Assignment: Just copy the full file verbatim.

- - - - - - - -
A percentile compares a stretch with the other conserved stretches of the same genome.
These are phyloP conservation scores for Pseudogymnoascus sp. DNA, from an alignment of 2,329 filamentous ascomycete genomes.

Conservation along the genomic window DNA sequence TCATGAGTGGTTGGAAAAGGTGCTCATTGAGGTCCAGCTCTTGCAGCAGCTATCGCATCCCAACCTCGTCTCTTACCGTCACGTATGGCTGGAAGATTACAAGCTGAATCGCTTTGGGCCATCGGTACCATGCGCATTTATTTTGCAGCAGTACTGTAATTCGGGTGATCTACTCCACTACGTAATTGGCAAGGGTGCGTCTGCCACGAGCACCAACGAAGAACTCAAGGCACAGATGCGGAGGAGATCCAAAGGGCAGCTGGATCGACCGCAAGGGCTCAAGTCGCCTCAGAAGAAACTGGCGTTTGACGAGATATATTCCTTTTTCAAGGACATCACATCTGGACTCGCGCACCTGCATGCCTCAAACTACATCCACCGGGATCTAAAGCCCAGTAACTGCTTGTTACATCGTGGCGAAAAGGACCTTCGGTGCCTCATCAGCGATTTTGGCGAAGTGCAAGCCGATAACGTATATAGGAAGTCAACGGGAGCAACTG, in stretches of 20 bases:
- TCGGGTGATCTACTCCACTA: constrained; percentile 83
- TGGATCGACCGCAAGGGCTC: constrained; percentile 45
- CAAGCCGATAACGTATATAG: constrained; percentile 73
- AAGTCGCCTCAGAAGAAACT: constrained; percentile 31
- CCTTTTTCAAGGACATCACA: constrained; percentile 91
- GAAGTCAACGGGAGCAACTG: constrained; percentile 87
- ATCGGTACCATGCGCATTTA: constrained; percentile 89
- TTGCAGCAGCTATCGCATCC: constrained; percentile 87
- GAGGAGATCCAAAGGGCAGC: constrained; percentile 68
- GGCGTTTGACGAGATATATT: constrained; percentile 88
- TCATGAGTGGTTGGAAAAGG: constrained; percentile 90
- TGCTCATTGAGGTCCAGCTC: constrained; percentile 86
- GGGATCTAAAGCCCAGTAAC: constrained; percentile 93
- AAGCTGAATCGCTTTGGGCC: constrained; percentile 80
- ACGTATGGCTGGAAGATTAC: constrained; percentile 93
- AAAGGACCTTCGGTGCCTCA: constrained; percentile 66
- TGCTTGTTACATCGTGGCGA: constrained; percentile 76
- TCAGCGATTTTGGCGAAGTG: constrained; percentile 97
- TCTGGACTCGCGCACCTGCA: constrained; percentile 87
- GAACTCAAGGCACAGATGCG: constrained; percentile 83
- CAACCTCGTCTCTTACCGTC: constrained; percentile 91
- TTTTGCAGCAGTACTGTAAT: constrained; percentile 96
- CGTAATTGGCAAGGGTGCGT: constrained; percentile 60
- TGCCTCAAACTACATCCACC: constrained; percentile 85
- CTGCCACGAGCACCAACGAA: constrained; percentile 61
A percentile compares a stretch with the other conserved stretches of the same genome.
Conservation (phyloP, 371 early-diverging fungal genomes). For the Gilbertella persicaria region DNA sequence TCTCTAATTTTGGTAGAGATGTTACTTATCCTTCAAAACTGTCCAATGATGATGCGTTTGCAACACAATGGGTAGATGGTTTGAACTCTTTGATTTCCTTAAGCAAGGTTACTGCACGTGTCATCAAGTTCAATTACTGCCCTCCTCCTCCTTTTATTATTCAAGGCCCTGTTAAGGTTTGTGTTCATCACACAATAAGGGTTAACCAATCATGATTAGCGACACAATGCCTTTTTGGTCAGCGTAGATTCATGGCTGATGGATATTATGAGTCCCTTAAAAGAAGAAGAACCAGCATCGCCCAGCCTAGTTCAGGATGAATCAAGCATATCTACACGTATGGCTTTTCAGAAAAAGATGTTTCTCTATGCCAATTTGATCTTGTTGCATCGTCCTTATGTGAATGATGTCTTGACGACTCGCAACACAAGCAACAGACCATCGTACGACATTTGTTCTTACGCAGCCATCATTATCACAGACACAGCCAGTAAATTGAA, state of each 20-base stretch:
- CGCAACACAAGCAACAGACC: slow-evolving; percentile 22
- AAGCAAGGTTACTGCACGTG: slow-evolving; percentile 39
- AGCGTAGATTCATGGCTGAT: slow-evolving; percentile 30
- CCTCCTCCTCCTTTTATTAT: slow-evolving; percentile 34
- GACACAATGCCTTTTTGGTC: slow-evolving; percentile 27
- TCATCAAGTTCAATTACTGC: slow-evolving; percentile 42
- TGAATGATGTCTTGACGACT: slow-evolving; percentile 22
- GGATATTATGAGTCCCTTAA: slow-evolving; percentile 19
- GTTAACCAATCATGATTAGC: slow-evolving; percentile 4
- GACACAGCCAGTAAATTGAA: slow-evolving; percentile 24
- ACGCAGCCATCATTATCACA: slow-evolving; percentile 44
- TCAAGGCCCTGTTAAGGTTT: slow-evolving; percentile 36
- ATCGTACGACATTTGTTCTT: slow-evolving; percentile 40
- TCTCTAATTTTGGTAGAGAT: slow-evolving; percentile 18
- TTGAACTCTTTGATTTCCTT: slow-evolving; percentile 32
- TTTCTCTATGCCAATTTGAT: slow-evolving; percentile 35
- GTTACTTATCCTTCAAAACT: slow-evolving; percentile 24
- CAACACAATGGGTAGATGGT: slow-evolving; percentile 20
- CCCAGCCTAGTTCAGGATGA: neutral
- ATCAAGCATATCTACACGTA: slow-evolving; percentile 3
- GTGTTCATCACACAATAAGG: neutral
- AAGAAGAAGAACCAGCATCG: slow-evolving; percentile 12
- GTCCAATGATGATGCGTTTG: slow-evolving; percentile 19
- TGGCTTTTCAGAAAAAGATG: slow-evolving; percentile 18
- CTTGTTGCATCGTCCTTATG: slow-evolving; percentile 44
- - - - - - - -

A percentile compares a stretch with the other conserved stretches of the same genome.
These are phyloP conservation scores for Pseudogymnoascus sp. DNA, from an alignment of 2,329 filamentous ascomycete genomes.

Conservation along the genomic window DNA sequence TCATGAGTGGTTGGAAAAGGTGCTCATTGAGGTCCAGCTCTTGCAGCAGCTATCGCATCCCAACCTCGTCTCTTACCGTCACGTATGGCTGGAAGATTACAAGCTGAATCGCTTTGGGCCATCGGTACCATGCGCATTTATTTTGCAGCAGTACTGTAATTCGGGTGATCTACTCCACTACGTAATTGGCAAGGGTGCGTCTGCCACGAGCACCAACGAAGAACTCAAGGCACAGATGCGGAGGAGATCCAAAGGGCAGCTGGATCGACCGCAAGGGCTCAAGTCGCCTCAGAAGAAACTGGCGTTTGACGAGATATATTCCTTTTTCAAGGACATCACATCTGGACTCGCGCACCTGCATGCCTCAAACTACATCCACCGGGATCTAAAGCCCAGTAACTGCTTGTTACATCGTGGCGAAAAGGACCTTCGGTGCCTCATCAGCGATTTTGGCGAAGTGCAAGCCGATAACGTATATAGGAAGTCAACGGGAGCAACTG, in stretches of 20 bases:
- TCGGGTGATCTACTCCACTA: constrained; percentile 83
- TGGATCGACCGCAAGGGCTC: constrained; percentile 45
- CAAGCCGATAACGTATATAG: constrained; percentile 73
- AAGTCGCCTCAGAAGAAACT: constrained; percentile 31
- CCTTTTTCAAGGACATCACA: constrained; percentile 91
- GAAGTCAACGGGAGCAACTG: constrained; percentile 87
- ATCGGTACCATGCGCATTTA: constrained; percentile 89
- TTGCAGCAGCTATCGCATCC: constrained; percentile 87
- GAGGAGATCCAAAGGGCAGC: constrained; percentile 68
- GGCGTTTGACGAGATATATT: constrained; percentile 88
- TCATGAGTGGTTGGAAAAGG: constrained; percentile 90
- TGCTCATTGAGGTCCAGCTC: constrained; percentile 86
- GGGATCTAAAGCCCAGTAAC: constrained; percentile 93
- AAGCTGAATCGCTTTGGGCC: constrained; percentile 80
- ACGTATGGCTGGAAGATTAC: constrained; percentile 93
- AAAGGACCTTCGGTGCCTCA: constrained; percentile 66
- TGCTTGTTACATCGTGGCGA: constrained; percentile 76
- TCAGCGATTTTGGCGAAGTG: constrained; percentile 97
- TCTGGACTCGCGCACCTGCA: constrained; percentile 87
- GAACTCAAGGCACAGATGCG: constrained; percentile 83
- CAACCTCGTCTCTTACCGTC: constrained; percentile 91
- TTTTGCAGCAGTACTGTAAT: constrained; percentile 96
- CGTAATTGGCAAGGGTGCGT: constrained; percentile 60
- TGCCTCAAACTACATCCACC: constrained; percentile 85
- CTGCCACGAGCACCAACGAA: constrained; percentile 61
A percentile compares a stretch with the other conserved stretches of the same genome.
Conservation (phyloP, 371 early-diverging fungal genomes). For the Gilbertella persicaria region DNA sequence TCTCTAATTTTGGTAGAGATGTTACTTATCCTTCAAAACTGTCCAATGATGATGCGTTTGCAACACAATGGGTAGATGGTTTGAACTCTTTGATTTCCTTAAGCAAGGTTACTGCACGTGTCATCAAGTTCAATTACTGCCCTCCTCCTCCTTTTATTATTCAAGGCCCTGTTAAGGTTTGTGTTCATCACACAATAAGGGTTAACCAATCATGATTAGCGACACAATGCCTTTTTGGTCAGCGTAGATTCATGGCTGATGGATATTATGAGTCCCTTAAAAGAAGAAGAACCAGCATCGCCCAGCCTAGTTCAGGATGAATCAAGCATATCTACACGTATGGCTTTTCAGAAAAAGATGTTTCTCTATGCCAATTTGATCTTGTTGCATCGTCCTTATGTGAATGATGTCTTGACGACTCGCAACACAAGCAACAGACCATCGTACGACATTTGTTCTTACGCAGCCATCATTATCACAGACACAGCCAGTAAATTGAA, state of each 20-base stretch:
- CGCAACACAAGCAACAGACC: slow-evolving; percentile 22
- AAGCAAGGTTACTGCACGTG: slow-evolving; percentile 39
- AGCGTAGATTCATGGCTGAT: slow-evolving; percentile 30
- CCTCCTCCTCCTTTTATTAT: slow-evolving; percentile 34
- GACACAATGCCTTTTTGGTC: slow-evolving; percentile 27
- TCATCAAGTTCAATTACTGC: slow-evolving; percentile 42
- TGAATGATGTCTTGACGACT: slow-evolving; percentile 22
- GGATATTATGAGTCCCTTAA: slow-evolving; percentile 19
- GTTAACCAATCATGATTAGC: slow-evolving; percentile 4
- GACACAGCCAGTAAATTGAA: slow-evolving; percentile 24
- ACGCAGCCATCATTATCACA: slow-evolving; percentile 44
- TCAAGGCCCTGTTAAGGTTT: slow-evolving; percentile 36
- ATCGTACGACATTTGTTCTT: slow-evolving; percentile 40
- TCTCTAATTTTGGTAGAGAT: slow-evolving; percentile 18
- TTGAACTCTTTGATTTCCTT: slow-evolving; percentile 32
- TTTCTCTATGCCAATTTGAT: slow-evolving; percentile 35
- GTTACTTATCCTTCAAAACT: slow-evolving; percentile 24
- CAACACAATGGGTAGATGGT: slow-evolving; percentile 20
- CCCAGCCTAGTTCAGGATGA: neutral
- ATCAAGCATATCTACACGTA: slow-evolving; percentile 3
- GTGTTCATCACACAATAAGG: neutral
- AAGAAGAAGAACCAGCATCG: slow-evolving; percentile 12
- GTCCAATGATGATGCGTTTG: slow-evolving; percentile 19
- TGGCTTTTCAGAAAAAGATG: slow-evolving; percentile 18
- CTTGTTGCATCGTCCTTATG: slow-evolving; percentile 44